Jenkins says the stimulus is having the intended effect of creating and retaining jobs.

“Companies are now not laying off people they would’ve let go, and some are bringing people back,” he adds.

Sammy Hendrix, South Carolina Heavy-Highway Division director for Carolinas AGC in Columbia, says the situation is similar with the South Carolina Dept. of Transportation’s stimulus lettings so far. However, he sees another reason for the lower-than-expected bid prices: the severe drop in materials prices.

“The DOT engineer estimate is based on historical data from a year ago,” Hendrix says. “The price of products has come down now, so contractors are giving a realistic figure of what the going rate is.”

Competition for projects is healthy but not as intense in rural areas, he says. Still, the savings have been significant and steady enough that SCDOT is also looking to add more projects to its stimulus roll call.

“Each time they’ve had a letting, they’ve had a savings,” he says.

To date, the Georgia Dept. of Transportation has only had one letting, featuring 41 stimulus projects, but the results there showed a similar pattern.

“We were encouraged; it was aggressive and very competitive,” David Spear, press secretary for GDOT, says in an e-mail statement. “We had an average of 4.18 bidders per project, whereas that number was only 2.5 in FY ‘06. Cumulatively, the bids averaged 13% less than our engineer’s estimates, which was within the range of 10%-20% less than estimates that USDOT reported as a national average.

“Contractors clearly are eager to get back to work and are pricing accordingly. If that trend continues, it will be good news for Georgia DOT in that we’ll be able to award even more stimulus projects and create more jobs.”

Florida, which received $1.35 billion in transportation stimulus funding, is just gearing up its stimulus bid lettings, but competition for jobs has been intense there, too.

For example, a June 10 letting included a total of three projects, with the collective cost of those three contracts estimated by FDOT at approximately $90.3 million. (Initial cost estimates for the three contracts were $16.4 million; $32 million and $41.9 million, respectively.)

Bids for all three came in significantly below those initial cost estimates. The apparent low bid for the $32-million project, for example, a widening contract in St. Lucie County, was $12.4 million from J.W. Cheatham of West Palm Beach. Eleven other companies bid the project, with the highest being a $20-million bid from Posen Construction, a Michigan-based firm with offices in Estero, Fla.

In short, on those three contracts, FDOT obtained what it had estimated to be approximately $90.3 million worth of contracts for a bargain price of nearly $46.5 million.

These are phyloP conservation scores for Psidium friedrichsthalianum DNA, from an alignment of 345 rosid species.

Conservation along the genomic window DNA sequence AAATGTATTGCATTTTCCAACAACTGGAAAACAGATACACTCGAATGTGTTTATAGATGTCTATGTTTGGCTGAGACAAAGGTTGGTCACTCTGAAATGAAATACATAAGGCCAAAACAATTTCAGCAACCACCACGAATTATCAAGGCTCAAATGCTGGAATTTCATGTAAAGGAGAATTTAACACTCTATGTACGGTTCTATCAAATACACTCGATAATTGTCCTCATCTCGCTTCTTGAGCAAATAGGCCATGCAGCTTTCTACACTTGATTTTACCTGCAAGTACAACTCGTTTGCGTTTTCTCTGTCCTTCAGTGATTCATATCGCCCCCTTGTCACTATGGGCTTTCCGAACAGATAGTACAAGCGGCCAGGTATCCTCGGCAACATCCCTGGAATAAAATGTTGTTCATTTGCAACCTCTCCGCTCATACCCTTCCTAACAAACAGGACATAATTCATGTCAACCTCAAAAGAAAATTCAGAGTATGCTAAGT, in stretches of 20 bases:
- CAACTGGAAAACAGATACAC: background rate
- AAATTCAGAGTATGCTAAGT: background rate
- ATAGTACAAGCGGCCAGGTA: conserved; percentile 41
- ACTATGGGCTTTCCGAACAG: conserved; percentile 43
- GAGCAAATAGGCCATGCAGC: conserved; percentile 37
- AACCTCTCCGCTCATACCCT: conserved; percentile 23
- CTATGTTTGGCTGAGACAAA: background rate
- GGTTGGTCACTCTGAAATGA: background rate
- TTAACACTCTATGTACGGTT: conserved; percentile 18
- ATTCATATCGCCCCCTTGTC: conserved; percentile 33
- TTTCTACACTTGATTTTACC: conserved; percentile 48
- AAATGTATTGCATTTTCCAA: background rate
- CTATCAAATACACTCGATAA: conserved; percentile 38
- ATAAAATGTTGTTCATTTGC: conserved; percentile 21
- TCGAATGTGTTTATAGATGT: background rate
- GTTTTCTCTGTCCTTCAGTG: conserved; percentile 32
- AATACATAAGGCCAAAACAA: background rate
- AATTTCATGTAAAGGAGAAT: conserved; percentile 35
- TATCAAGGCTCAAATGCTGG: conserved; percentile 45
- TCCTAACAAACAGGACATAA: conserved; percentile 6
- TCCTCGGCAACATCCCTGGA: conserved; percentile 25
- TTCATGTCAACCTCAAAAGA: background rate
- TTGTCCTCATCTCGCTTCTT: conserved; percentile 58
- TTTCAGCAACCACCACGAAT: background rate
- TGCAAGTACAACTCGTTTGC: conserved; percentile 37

It’s been this way for awhile in the Sunshine State. According to a May 29 Construction Cost Indicators report prepared by Greg Davis, FDOT’s state estimates engineer, bids have been trending well below state estimates for more than three years now.

For its most recently completed fiscal year, 2008/2009, collectively bid prices came in 21% below the state’s estimate. (This does not include design-build contracts.) In 07/08, bids were 19% lower than expected, and they were 13% below estimates in 06/07.

Davis explained that a variety of factors led to FDOT being able to buck the trend that other Southeast states experienced recently of delayed or canceled projects due to cost escalations.

“The low bids for the last three fiscal years coincide with the decline in the housing market,” he says. “Increased competition and a soft labor market outweighed escalated prices from various materials. In general, FDOT cost estimates utilize the most recent bid data as a guide and then uses engineering judgment of recent trends for various construction market items to determine a reasonable cost for the project.”

Robert G. Burleson, president of the Florida Transportation Builders Association in Tallahassee, says state highway contractors are definitely hungry for work and should remain that way for the rest of the year.

“Those (stimulus) jobs will be a feeding frenzy,” he adds.

The U.S. Army Corps of Engineers is also handling a considerable number of stimulus projects. However, officials with the South Atlantic Division of USACE in Atlanta couldn’t report similar findings as their transportation counterparts.

“We currently do not have data to support a position that we are getting any more competition than expected or that pricing is any better than anticipated,” says Maj. Charles N. Langston III, acting regional contracting chief with the South Atlantic Division.